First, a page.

Why this beef farmer has changed his attitude to a lot of 'advice' coming his way
With the long, dry spell coming to an end and the return of wet, showery weather just in time to coincide with the main silage cutting season, I had visions of large silage trailers loaded with wet grass getting stuck in muddy gaps. In other words, the arrival of the much-needed rain could have turned out to be a case of 'out of the frying pan and into the fire'.
Fortunately, it didn't happen and the welcomed return of the sunshine last week allowed me the opportunity to get my first cut of silage done. It seems to be quite heavy, but I'll have to wait and see what it's like when it settles in the pit before I make plans for a second cut.
In spite of disappointing growth in April, overall my cattle appear to be doing quite well, however even with the recent rain, grass growth remains relatively slow.
With the aid of hindsight, which of course is a marvellous thing, I probably should have waited until later in March to let out the first of my cattle, however, with a bit of 'robbing Peter to pay Paul' style of grass management, which of course is far from ideal, I managed to get them through the dry spell with just about enough grass to keep them going.
I was slightly concerned that some cattle who were grazing an area which received a good covering of lime last winter weren't doing as well as they should.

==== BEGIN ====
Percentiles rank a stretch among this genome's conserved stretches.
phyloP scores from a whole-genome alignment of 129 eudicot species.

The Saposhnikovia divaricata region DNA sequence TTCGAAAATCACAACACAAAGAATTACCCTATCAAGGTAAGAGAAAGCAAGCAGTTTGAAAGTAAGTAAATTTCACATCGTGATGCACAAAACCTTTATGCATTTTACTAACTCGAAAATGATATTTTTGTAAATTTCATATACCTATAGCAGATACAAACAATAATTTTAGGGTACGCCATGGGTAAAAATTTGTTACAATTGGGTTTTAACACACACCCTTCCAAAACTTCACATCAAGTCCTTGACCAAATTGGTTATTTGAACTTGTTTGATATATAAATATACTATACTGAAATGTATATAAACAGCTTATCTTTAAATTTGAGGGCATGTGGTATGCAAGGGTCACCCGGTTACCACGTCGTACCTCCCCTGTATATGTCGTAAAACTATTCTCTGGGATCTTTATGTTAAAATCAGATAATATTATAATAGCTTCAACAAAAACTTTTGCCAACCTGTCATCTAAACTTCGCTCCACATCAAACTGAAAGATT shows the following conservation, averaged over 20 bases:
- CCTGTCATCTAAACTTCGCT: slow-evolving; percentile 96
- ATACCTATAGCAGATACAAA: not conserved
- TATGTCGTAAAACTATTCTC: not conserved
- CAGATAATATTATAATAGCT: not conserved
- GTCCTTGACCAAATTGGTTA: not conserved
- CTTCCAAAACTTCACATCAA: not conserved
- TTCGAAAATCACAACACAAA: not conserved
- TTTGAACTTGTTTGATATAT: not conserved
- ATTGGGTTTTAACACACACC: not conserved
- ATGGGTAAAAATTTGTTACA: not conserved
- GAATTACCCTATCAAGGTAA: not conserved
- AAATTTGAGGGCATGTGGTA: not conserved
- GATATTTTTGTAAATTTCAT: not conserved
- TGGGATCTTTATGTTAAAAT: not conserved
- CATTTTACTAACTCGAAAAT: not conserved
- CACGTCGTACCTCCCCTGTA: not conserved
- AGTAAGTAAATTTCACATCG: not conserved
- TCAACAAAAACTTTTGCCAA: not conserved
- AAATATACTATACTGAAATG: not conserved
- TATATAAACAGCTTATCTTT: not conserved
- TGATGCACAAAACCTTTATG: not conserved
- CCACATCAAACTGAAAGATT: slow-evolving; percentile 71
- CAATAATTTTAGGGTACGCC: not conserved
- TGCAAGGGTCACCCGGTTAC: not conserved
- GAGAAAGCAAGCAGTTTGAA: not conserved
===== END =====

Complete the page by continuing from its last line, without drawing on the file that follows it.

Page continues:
Suspecting that copper deficiency could be a problem, I gave them a copper dose. Of course I could be wrong and it may not do them any good, but at least it will give me peace of mind with one less thing to worry about.
While I struggle each day to manage my farm in the most efficient manner I can, I must confess that I often feel quite overwhelmed by the constant barrage of so-called farming advice and information which we are being subjected to. Unfortunately, more often than not, I am finding that much of this 'advice' is simply large agribusiness companies cynically promoting their products under the guise of helping farmers.
Once again, recently published income figures would suggest that the cattle sector continues in survival mode. A fellow cattleman drew this to my attention some time ago. He claimed that to survive in the cattle business with no other source of income was an outstanding achievement and anyone who did so should feel very proud.